India's Land Challenge
As India continues to urbanize and move towards a less agricultural and more industry-based economy, land demands will continue to grow. Urban population is expected to increase by more than 200 million by 2030, requiring 4 - 8 million hectares of land for residential use alone. Increasing demands for infrastructure and industry are also putting pressure on land. If not handled well, such massive land use change may increase vulnerability and food insecurity, rent-seeking, environmental problems, social dislocation, inequality, and conflict.
Meeting the Challenge with an Evidence-based, Participatory Approach
Six Indian states, Andhra Pradesh (undivided), Bihar, Jharkhand, Karnataka, Odisha, and West Bengal, requested support from the World Bank to conduct a self-assessment using the LGAF. In India, the exercise uniquely brought together a Technical Advisory Group comprising eminent Indian experts in the field of land governance - from government, private sector, academia, and civil society organizations as part of the process. The results, documented in six state reports, and synthesized in a National Report, provide a comprehensive evidence-based assessment of land issues.
|National Synthesis Report|
A compilation of scorecards for all six states is also available for download (XLSX).
The Land Governance Assessment Framework (LGAF) is based on the key principle of a participatory process organized around a steering committee composed of local experts. The process is facilitated by a country coordinator who is a locally recognized and independent land expert with a broad network within and outside government.
The implementation of the LGAF starts with a country coordinator adapting the framework to the country context. The country coordinator then selects a team of technical experts for each of the framework's nine topic areas (see Framework section below). The coordinator also agrees with the ministry responsible for land matters on access to data and participation of government staff in panel meetings. The objective of the LGAF is to be constructive, rather than evaluative, and to be based on the evidence that already exists rather than on extensive new studies.
Technical experts prepare background reports that bring together available data and information and suggest ratings for each of a comprehensive set of 116 land governance dimensions. This report is then discussed thoroughly in daylong technical panels with knowledgeable stakeholders from the government, civil society, academia, and the private sector. The resulting policy recommendations are technical, rather than political, and are objective, replicable, and actionable.
The reports, panel documents, and agreed minutes are then synthesized in a country report that is publicly validated with results and recommendations presented to policy makers. The World Bank frequently organizes a high-level policy dialogue with the government to discuss key conclusions and policy recommendations.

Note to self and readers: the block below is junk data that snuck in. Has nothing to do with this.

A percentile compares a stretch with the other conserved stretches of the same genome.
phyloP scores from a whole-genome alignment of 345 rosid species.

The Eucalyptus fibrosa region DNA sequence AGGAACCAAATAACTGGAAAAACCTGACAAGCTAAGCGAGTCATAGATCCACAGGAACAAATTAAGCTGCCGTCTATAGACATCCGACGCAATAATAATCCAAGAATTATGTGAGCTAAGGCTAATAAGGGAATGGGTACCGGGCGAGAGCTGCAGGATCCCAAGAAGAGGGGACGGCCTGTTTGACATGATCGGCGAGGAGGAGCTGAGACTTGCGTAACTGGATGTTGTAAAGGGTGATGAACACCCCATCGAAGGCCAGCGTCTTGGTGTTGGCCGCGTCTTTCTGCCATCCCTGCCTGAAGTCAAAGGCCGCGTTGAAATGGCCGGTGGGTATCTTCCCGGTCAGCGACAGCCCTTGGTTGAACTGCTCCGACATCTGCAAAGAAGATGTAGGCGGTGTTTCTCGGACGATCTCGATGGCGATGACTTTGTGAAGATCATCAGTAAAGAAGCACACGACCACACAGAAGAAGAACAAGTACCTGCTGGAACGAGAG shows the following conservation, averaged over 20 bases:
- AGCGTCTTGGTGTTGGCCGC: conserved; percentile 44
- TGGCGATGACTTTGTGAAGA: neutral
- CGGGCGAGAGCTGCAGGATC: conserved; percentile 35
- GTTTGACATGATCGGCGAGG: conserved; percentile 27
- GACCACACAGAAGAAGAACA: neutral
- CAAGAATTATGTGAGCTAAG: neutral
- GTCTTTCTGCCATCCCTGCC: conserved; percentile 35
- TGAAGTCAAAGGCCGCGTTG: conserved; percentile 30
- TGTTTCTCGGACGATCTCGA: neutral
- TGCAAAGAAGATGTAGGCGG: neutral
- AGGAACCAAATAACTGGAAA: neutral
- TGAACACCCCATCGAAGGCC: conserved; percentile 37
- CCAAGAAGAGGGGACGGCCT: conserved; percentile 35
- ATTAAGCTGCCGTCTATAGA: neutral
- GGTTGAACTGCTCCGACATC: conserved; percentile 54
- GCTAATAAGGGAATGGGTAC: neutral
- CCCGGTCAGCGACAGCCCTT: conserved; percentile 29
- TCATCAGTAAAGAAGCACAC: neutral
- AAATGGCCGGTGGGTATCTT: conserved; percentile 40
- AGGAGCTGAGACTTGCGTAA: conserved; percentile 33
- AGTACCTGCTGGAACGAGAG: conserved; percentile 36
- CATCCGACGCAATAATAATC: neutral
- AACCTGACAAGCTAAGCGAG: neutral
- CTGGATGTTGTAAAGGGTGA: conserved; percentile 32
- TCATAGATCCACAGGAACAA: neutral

The task of assigning a rating to each of the 116 dimensions is distributed among nine technical panels. Typically these panels are comprised of between three and eight members who are subject matter specialists on different aspects of the relevant issues. The nine panels are organized around the following topics:
For a detailed explanation of the LGAF framework, see the Complete Annotated Framework.
Structure and Scoring
Each of the 116 dimensions are rated on a 4-point scale (A to D, with A as good practice and D as weak practice). Expert panels rate these dimensions by selecting an appropriate answer among a list of pre-coded statements that draw on global experience. Depending on the country context, a few dimensions may not be eligible for scoring, or sub-dimensions can be added.
The LGAF scoring structure was developed on the basis of extensive interaction with land professionals and refined through pilot country case studies. The LGAF is not intended as a tool to rank countries; rather, the scoring is developed to guide discussion in-country and arrive at a consensus using objective criteria. Scores can be used to identify good practice in other countries.
The broad steps of the LGAF are:
For an in-depth discussion of all aspects of the LGAF process and implementation, see the Resources tab.
* The LGAF methodology underwent a revision in 2013 that expanded the number of dimensions from 80 to 116. A compilation of scorecards for LGAFs completed prior to 2013 is also available (XLSX).
Klaus Deininger, Harris Selod and Tony Burns, November 2011
This book presents the LGAF tool and includes detailed pilot case studies on implementation in five selected countries: Peru, the Kyrgyz Republic, Ethiopia, Indonesia, and Tanzania. Experience also shows that the use of a consistent framework facilitates transfer of good practice across countries.
Deininger, K., T. Hilhorst. 2013. "Using the Land Governance Assessment Framework to Help Secure Rural Land Rights: Framework and Experience Thus Far." In Land Tenure Reform in Asia and Africa, 354-379. London: Palgrave Macmillan.
Deininger, K., T. Hilhorst, and V. Songwe. 2014. "Identifying and addressing land governance constraints to support intensification and land market operation: Evidence from 10 African countries." Food Policy 48: 76-87.
Countries that implement an LGAF assign ratings for each of the 116 dimensions laid out in the framework. These ratings are summarized in a "scorecard" for each country that can be accessed under the Country Reports tab. These individual scorecards have been compiled into a single file showing all LGAF scorecards completed since 2013 that allows for comparison and identifcation of good practice across countries (XLSX).
In 2013, the LGAF underwent a revision of its methodology that expanded the number of dimensions from 80 to 116. A compilation of scorecards for LGAFs completed prior to 2013 is also available (XLSX).